Economists warn against Biden administration underestimating the social cost of carbon
Two of the world’s leading economists have today (February 15th) warned that an under-estimation of the value of the social cost of carbon, which is due to be announced this week by the Biden administration for the cost-benefit analysis of climate policies, could threaten the United States’ renewed efforts to cut greenhouse gas emissions.
The joint paper, The Social Cost of Carbon, Risk, Distribution, Market Failures: An alternative approach, by Professors Nicholas Stern and Joseph Stiglitz, is published today by the United States National Bureau of Economic Research in response to an executive order issued by President Biden on January 20th to establish an Interagency Working Group on the Social Cost of Greenhouse Gases. The task for the group is to come up with a better estimate for the dollar cost to society (and the planet) of emitting one ton of carbon dioxide and other greenhouse gases into the atmosphere.
President Biden’s executive order indicated that the Working Group should publish an interim value for the social cost of carbon, the social cost of nitrous oxide and the social cost of methane within 30 days. These would replace the very low value of the social cost of carbon of $8 per ton (in 2018 dollars) used by the Trump administration for 2030. Final values are due to be published by the Working Group no later than January 2022.
The renowned economists caution against the Working Group settling on anything much below $100 per ton by 2030 for the social cost of carbon, up from the Obama administration’s $50 (in 2007 prices, $60 in 2018 prices) per ton estimate, arguing that it would prevent many emissions-curbing projects and regulations from going ahead because their price tags would exceed the estimated climate benefits.
The paper states: “Even before President Trump came along, we were on track for doing too little about climate change. Now that the Biden administration has committed itself to the international goal of 1.5 to 2 degrees [Celsius of warming], there is a second, more reliable way to calculate the social cost of carbon. We simply ask, at what price will we be able to reduce emissions enough, so the world doesn’t heat up dangerously?”
The paper argues that if the Biden administration adopts standard economic models to calculate the social cost of carbon, they would be accepting climate change of 3.5 to 4˚C and would therefore be committing the US to notachieving the Paris Agreement goals.
The paper argues that much of the standard economic modelling currently used to calculate the social cost of carbon does not take into account the immense risks and impacts on the distribution of climate change across and within generations and provides a poor description of the market economy, and on the limitations on government in offsetting key relevant market failures beyond those associated with greenhouse gas emissions. This often results in climate polices that are based on overestimates of the costs of climate action and underestimates of the benefits of such action.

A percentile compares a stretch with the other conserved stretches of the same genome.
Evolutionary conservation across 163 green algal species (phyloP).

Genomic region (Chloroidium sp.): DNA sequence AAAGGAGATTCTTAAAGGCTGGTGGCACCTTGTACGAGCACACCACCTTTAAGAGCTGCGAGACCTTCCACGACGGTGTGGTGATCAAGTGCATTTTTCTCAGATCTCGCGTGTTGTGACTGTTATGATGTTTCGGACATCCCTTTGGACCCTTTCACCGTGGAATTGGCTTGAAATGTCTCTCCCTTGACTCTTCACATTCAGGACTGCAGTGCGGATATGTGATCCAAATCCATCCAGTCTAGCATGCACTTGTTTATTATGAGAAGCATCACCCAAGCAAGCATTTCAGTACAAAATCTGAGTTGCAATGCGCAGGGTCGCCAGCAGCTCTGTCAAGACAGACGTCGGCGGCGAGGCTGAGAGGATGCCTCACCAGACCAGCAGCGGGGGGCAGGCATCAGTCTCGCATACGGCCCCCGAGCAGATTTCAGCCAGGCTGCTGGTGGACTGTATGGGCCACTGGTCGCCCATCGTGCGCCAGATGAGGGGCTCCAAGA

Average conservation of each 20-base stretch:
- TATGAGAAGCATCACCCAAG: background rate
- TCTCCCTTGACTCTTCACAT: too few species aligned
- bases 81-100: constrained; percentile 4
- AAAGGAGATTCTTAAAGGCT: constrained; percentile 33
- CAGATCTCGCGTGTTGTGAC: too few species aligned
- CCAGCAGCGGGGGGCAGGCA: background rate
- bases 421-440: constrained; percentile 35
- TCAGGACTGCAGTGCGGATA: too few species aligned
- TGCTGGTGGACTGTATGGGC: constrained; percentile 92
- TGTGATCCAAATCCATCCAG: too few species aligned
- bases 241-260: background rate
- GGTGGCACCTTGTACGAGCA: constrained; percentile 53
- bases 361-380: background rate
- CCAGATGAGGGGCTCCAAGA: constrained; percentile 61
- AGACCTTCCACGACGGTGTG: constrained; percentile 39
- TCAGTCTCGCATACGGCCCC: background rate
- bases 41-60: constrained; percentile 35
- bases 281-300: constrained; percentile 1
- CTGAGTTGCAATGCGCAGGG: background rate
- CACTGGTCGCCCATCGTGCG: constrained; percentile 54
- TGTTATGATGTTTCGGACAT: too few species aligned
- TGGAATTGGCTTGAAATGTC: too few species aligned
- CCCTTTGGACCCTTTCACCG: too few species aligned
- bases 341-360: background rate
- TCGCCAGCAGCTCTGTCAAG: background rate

Professors Stern and Stiglitz propose an alternative approach that reconciles the perspectives of the broader scientific community, which has pushed for urgent and strong action, and with those of the economics community who have been skeptical of the need for such urgent action and have encouraged the acceptance of higher levels of climate change.
The paper states: “The social cost of carbon must be at a level high enough to encourage the scale and urgency of the action needed to save our planet and our future and to meet the commitments that President Biden has made to the American people and the rest of the world.”
“A higher price will encourage the low-carbon investments and innovations that we need and that will provide strong additional benefits such as cities with cleaner air and less congestion. The more successful these investments are in curbing carbon emissions, the lower the carbon price could be in the future.”
To obtain a copy of The Social Cost of Carbon, Risk, Distribution, Market Failures: An alternative approach or for interviews with the authors, please call or email Niamh Brannigan +353 870928997 or email firstname.lastname@example.org
Notes to Editors:
Joseph Stiglitz is an American economist, public policy analyst, and a professor at Columbia University. He is a recipient of the Nobel Memorial Prize in Economic Sciences (2001) and the John Bates Clark Medal (1979). He is the chief economist of the Roosevelt institute and a former senior vice president and chief economist of the World Bank. He is also a former member and chairman of the (US president’s) Council of Economic Advisers. He is chief economist of the Roosevelt Institute.
Nicholas Stern is IG Patel Professor of Economics and Government and Chair of Grantham Research Institute on Climate Change and the Environment at the London School of Economics and Political Science. He is also a member of the UK House of Lords where he sits on the crossbenches. He has been Chief Economist at both the World Bank and EBRD and led, when he was Head of the UK Government Economic Service at the UK Treasury, the Stern Review on the economics of climate change which was published in October 2006.